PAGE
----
In considering whether to pursue a formal diagnosis we think it is helpful to consider the advantages of a diagnosis, which we see as being these:

  • Relief. Prior to receiving a formal diagnosis, many people project into the confusion of who they are a variety of labels that are self-critical and judgemental, including “weird,” “defective” and “psycho.” Each label denotes in loud clashing tones, “something is wrong with me.” It can come as an enormous relief to discover that there is nothing “wrong,” indeed much that is very right, and a lot that is different, not defective.
  • Clarity. A diagnosis has often been described by women as being “a watershed moment” along their pathway to self-acceptance. The diagnosis can end the seeking of an answer to the question of “Who am I?” There is suddenly a literature base to access, research findings to read and fascinating facts about one’s own neurology to answer lifelong questions regarding self-identity.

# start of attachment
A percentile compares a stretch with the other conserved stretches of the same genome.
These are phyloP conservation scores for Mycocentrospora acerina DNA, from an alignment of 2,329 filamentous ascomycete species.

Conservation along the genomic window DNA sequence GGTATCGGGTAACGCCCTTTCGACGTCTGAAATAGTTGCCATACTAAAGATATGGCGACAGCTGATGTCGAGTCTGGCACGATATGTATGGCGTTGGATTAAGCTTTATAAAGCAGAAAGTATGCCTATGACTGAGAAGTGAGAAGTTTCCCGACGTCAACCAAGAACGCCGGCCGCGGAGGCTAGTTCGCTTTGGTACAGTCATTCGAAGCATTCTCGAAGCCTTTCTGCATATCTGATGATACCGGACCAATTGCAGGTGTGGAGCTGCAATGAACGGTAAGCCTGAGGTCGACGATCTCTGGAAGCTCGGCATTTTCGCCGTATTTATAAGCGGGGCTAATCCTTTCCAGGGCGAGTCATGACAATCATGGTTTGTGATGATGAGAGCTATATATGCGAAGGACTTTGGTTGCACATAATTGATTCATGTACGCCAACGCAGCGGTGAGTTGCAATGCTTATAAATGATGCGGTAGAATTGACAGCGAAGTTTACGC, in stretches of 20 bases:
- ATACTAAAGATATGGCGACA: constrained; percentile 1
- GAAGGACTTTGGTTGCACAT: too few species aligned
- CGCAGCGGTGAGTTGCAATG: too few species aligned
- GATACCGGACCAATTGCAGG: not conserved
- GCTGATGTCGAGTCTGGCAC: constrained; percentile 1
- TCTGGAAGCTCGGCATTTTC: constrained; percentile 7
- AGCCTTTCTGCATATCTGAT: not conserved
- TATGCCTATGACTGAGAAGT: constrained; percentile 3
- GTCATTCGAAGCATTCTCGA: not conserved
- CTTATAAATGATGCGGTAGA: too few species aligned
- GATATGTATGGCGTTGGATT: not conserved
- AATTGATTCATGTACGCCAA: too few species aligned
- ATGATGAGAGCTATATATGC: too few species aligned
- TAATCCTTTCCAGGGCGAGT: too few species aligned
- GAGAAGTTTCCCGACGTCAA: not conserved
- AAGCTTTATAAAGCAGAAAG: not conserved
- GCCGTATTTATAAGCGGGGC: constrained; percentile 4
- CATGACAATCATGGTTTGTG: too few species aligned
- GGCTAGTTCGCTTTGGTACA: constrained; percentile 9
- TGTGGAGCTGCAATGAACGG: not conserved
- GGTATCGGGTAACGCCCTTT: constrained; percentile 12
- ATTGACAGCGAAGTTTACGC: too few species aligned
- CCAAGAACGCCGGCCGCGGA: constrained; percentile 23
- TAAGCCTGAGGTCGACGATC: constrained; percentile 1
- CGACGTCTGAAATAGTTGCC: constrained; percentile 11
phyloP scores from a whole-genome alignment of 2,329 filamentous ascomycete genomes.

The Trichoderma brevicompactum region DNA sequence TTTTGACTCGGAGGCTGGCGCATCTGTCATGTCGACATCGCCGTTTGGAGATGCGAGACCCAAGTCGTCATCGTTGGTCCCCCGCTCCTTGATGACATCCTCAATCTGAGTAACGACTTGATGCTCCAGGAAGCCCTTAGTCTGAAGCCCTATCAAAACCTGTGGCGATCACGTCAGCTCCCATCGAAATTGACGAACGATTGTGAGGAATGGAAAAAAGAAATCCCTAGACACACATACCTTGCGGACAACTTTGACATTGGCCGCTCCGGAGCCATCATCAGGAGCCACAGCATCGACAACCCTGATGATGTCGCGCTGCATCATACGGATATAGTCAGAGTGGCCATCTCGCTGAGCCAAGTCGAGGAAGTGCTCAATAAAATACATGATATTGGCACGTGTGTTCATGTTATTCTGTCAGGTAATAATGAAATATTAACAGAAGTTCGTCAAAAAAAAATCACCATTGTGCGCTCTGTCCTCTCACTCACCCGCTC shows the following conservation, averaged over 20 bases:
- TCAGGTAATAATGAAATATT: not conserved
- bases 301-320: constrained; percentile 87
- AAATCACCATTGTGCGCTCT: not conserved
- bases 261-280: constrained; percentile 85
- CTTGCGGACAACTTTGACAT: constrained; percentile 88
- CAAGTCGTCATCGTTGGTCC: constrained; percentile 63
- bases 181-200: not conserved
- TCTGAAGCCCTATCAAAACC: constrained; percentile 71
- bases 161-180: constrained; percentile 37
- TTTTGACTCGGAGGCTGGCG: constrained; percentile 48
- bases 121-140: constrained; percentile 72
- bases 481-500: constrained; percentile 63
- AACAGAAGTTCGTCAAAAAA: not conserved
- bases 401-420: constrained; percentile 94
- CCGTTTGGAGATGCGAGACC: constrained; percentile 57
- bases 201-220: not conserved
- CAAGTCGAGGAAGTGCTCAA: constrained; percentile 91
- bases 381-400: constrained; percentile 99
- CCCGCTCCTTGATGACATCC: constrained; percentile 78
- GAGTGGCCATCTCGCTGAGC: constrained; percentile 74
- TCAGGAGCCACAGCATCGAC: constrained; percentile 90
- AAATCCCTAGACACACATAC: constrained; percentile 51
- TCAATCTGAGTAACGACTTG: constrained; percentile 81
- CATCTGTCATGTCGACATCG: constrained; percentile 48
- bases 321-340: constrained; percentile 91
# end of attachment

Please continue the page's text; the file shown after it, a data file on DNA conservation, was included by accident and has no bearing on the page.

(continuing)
• Belonging. Maura Campbell has put this so well in her words, “Finding your Tribe”  (Cook & Garnett, 2020). Thanks to our burgeoning knowledge of brain function, we are at the dawn of the age of embracing neurodiversity. Embracing neurodiversity provides self-acceptance and understanding, especially among those who intimately know the reality of living with neurological differences. We find that many women who fully accept being autistic gravitate toward other neurodiverse women for friendship and support. These women “just get it” there is no need for self-explanation, and there is often a relaxation into safety in the relationship in a way that is new and welcome.
  • Strategies. Once a person identifies as being autistic, they can learn from others in their tribe about how to cope with their sensory issues, emotional dysregulation, executive functioning difficulties, alexithymia, social exhaustion, and other people’s ignorance about autism.
  • Family. Being aware of the diagnosis can assist the whole family, so that true understanding, nonjudgmental acceptance, accommodations, and empathic attunement can occur.




Conclusions